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Book Review: Zombie Gardening

Zombie Gardening. Adam Kessel. Chicago: Sunflower Trail Publishing, 2nd Edition, August 11, 2018, Trade Paperback and E-book, 68 pages.

Reviewed by Lisa Lickel.

After the big one, where only cockroaches and plants that most Americans consider weeds survive, leftover zombie apocalyptic people will need to survive. If there’s not enough flesh to go around, forage for weeds! In a tongue-in-cheek picture guide with room for field notes, naturalist Adam Kessel shows the rest of us how to make the best of pest plants.

Using his own photographs, the author has created a visually appealing book with notes about common and less-common plants that are generally considered nuisances. I recognized a great number of the nuisance plants from my first attempt to grow a yard in my new country home. I have the raw material to try a few of Kessel’s suggested preparation techniques. I appreciated the author’s gentle reminder that these plants came across the ocean with the settlers who had “extraordinarily little room” for their allotted cargo, but felt the need to bring these plants from home for their survival. “Each plant in this book has a story,” writes Kessel, an experienced ethno-botanist. “Use this book to rebuild those lost relationships.”

For each identified plant, like the common dandelion, Kessel provides a photograph including the Latin name, a note such as “dried dandelion root is a sub-par substitute for coffee, but it’s better than nothing,” a “uses” note, such as “leaves and flowers are edible,” and a foraging guide for searching in places like parks, abandoned lots, or alleyways. 

Plants fall into categories such as “Harvest Away” (for non-native invasive plants), “Harvest Sparingly” (plants that are native but can take over an urban environment), “Survival Harvest” (native species that are rare and may be overwhelmed by too great use), and finally, “Harvest Only if a Zombie is Breathing Down Your Neck.”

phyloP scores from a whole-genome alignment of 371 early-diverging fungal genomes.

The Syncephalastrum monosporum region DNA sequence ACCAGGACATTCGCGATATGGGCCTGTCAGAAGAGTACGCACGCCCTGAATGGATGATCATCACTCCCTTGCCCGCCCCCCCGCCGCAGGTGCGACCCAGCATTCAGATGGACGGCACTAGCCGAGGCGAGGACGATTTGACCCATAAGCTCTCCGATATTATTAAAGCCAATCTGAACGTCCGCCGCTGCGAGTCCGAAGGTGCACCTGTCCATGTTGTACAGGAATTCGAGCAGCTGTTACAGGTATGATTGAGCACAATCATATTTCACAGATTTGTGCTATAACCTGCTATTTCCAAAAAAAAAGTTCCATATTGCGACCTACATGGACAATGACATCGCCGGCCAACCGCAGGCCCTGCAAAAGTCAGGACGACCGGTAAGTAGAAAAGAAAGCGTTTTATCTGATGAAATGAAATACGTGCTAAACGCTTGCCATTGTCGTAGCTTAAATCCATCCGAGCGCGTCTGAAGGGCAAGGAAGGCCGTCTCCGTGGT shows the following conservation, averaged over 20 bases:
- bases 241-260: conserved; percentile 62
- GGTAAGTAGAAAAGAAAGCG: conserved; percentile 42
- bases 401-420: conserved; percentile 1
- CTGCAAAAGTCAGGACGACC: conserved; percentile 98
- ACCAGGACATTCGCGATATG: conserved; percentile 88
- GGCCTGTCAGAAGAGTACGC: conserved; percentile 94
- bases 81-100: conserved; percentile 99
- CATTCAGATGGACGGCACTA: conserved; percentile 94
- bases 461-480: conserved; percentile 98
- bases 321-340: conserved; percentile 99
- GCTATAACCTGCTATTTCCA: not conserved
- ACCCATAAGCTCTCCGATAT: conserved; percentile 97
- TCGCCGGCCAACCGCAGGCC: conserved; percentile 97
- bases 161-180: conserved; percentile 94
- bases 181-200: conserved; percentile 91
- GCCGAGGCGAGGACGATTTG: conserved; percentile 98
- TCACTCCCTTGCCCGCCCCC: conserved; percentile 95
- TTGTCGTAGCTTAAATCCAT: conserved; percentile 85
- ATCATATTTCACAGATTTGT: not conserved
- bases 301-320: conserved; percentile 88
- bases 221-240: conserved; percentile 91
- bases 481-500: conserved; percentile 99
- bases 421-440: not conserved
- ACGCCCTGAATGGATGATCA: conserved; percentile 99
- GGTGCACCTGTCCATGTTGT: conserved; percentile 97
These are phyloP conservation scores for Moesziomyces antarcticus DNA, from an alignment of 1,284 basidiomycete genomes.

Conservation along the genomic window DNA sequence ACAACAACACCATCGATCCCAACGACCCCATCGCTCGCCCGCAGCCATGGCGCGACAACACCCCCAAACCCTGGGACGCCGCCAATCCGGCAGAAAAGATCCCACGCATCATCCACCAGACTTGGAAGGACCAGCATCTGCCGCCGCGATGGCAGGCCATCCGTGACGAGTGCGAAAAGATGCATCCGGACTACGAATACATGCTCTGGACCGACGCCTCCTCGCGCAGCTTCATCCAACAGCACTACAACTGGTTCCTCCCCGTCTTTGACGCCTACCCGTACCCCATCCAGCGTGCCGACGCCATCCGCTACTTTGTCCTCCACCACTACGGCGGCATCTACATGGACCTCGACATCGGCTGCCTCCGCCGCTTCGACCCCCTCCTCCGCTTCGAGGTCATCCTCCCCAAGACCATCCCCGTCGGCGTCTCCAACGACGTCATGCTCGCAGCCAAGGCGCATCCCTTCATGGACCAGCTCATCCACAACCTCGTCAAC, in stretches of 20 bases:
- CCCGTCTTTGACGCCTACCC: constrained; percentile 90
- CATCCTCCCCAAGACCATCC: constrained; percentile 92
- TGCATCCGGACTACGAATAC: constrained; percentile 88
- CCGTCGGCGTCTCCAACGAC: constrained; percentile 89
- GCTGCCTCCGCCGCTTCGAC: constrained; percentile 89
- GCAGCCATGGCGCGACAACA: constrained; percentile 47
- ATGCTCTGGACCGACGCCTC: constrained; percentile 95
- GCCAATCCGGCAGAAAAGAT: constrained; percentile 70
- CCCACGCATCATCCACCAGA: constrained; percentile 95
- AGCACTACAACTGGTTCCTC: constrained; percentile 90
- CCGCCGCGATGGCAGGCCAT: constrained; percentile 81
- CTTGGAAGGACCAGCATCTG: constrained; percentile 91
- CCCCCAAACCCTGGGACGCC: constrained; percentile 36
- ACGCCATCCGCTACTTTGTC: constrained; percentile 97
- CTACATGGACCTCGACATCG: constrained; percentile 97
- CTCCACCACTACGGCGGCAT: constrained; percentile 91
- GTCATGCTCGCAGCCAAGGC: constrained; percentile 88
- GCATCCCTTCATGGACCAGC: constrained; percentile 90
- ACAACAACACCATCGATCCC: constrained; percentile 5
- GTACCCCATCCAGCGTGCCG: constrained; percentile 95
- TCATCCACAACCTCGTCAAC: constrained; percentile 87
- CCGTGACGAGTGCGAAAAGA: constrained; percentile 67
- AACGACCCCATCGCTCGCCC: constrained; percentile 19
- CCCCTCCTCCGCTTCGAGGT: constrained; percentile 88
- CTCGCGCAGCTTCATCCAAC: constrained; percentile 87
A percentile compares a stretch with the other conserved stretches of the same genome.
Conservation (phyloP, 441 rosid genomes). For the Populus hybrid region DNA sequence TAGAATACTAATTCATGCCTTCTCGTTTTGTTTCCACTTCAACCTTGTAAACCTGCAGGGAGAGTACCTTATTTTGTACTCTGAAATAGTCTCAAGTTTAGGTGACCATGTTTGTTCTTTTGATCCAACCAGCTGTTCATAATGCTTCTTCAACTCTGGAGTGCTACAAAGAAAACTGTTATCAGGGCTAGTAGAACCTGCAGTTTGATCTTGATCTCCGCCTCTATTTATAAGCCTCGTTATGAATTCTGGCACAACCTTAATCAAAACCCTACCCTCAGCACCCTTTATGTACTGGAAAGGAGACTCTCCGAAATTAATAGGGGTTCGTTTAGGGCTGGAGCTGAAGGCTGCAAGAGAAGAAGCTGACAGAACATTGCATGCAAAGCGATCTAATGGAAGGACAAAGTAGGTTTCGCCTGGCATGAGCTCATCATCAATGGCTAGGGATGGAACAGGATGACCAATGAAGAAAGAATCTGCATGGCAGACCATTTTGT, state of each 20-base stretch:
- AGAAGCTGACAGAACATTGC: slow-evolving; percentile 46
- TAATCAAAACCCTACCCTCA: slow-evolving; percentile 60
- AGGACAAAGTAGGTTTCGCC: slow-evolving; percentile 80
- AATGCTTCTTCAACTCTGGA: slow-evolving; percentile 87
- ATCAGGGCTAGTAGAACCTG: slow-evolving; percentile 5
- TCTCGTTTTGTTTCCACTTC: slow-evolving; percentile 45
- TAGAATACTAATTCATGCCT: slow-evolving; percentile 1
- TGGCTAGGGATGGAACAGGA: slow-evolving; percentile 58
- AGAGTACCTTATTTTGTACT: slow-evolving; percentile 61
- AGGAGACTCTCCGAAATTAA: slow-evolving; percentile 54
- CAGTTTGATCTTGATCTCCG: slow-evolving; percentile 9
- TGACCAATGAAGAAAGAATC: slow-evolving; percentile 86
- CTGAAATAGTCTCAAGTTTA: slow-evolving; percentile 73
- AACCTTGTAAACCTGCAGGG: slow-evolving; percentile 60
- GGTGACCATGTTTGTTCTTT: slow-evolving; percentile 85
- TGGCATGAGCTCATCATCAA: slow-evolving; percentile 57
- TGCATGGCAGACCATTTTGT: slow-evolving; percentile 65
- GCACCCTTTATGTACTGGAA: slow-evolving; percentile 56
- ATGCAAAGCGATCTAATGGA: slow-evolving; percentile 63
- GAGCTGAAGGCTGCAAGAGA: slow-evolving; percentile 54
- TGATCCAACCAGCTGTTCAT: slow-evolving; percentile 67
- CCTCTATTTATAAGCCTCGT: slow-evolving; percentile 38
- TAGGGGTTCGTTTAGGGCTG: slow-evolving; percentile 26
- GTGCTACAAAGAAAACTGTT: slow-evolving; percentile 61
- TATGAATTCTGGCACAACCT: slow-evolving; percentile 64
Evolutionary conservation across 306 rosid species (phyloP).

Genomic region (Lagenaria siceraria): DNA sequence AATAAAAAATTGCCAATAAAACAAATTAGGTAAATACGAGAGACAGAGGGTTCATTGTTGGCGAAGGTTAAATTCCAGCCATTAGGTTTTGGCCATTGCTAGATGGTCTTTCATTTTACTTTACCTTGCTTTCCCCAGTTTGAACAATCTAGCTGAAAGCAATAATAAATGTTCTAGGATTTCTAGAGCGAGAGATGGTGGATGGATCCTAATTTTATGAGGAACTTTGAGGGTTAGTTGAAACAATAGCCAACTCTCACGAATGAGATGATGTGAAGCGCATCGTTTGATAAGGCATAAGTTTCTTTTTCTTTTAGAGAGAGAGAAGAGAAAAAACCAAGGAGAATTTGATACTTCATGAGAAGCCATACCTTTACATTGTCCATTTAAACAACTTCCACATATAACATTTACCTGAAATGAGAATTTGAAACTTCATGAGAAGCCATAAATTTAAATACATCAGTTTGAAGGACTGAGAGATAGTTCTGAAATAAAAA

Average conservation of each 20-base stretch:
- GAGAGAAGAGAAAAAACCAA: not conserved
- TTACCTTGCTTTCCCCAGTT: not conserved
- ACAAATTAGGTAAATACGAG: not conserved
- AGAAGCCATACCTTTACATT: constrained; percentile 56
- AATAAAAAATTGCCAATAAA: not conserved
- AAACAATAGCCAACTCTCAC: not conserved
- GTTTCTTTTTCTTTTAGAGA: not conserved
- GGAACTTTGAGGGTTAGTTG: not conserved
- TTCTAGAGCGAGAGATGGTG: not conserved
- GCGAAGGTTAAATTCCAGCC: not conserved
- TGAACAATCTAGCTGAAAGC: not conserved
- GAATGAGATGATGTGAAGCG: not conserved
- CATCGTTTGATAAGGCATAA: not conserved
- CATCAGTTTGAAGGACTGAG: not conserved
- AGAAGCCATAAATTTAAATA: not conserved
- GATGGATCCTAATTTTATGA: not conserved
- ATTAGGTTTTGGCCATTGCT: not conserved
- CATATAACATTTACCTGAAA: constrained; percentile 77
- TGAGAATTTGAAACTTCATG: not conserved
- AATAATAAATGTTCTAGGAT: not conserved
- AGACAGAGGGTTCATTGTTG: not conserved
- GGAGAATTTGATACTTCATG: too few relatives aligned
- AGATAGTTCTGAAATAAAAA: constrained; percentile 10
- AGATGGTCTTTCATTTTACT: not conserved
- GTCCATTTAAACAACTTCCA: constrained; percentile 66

I experienced a few issues with the electronic version that made it difficult to read, and the print version is laid out similarly. The design is quite pretty, but the background decoration on the pages and the small, tight, informal font can occasionally make the words hard to read. 

The electronic version wasn’t set up with individual pages for each plant with a definitive header for the next plant, and the run-ons often forced me go back to see when the change took place and where the new notes started about the next plant. Each plant page was slightly different, which I liked; nevertheless, it was sometimes hard to match directions or notes with the intended plants. Overall, my reading experience would have benefited from improved navigational aids and a more structured layout.

Zombie Gardeninghas a companion Zombie Teaching Guidewith multi-level lessons for finding, identifying, and potential uses of, the plants in the book. My environmental studies teacher husband reviewed the book with me, and we found it useful and fun. While the teaching guide is a great tool to introduce botony, it should be used in settings where, for example, kids aren’t running around looking for poison ivy to rub on one another.

Each plant was generally well defined and introduced by name and use, including a few caveats where necessary—such as, stinging nettles will irritate your skin with an intense burning, which it does, but that probably won’t stop the undead. The “uses” notes provide medicinal purposes which allude to the story of the plant. The book helped me appreciate the plants, even if I still grumble about them.


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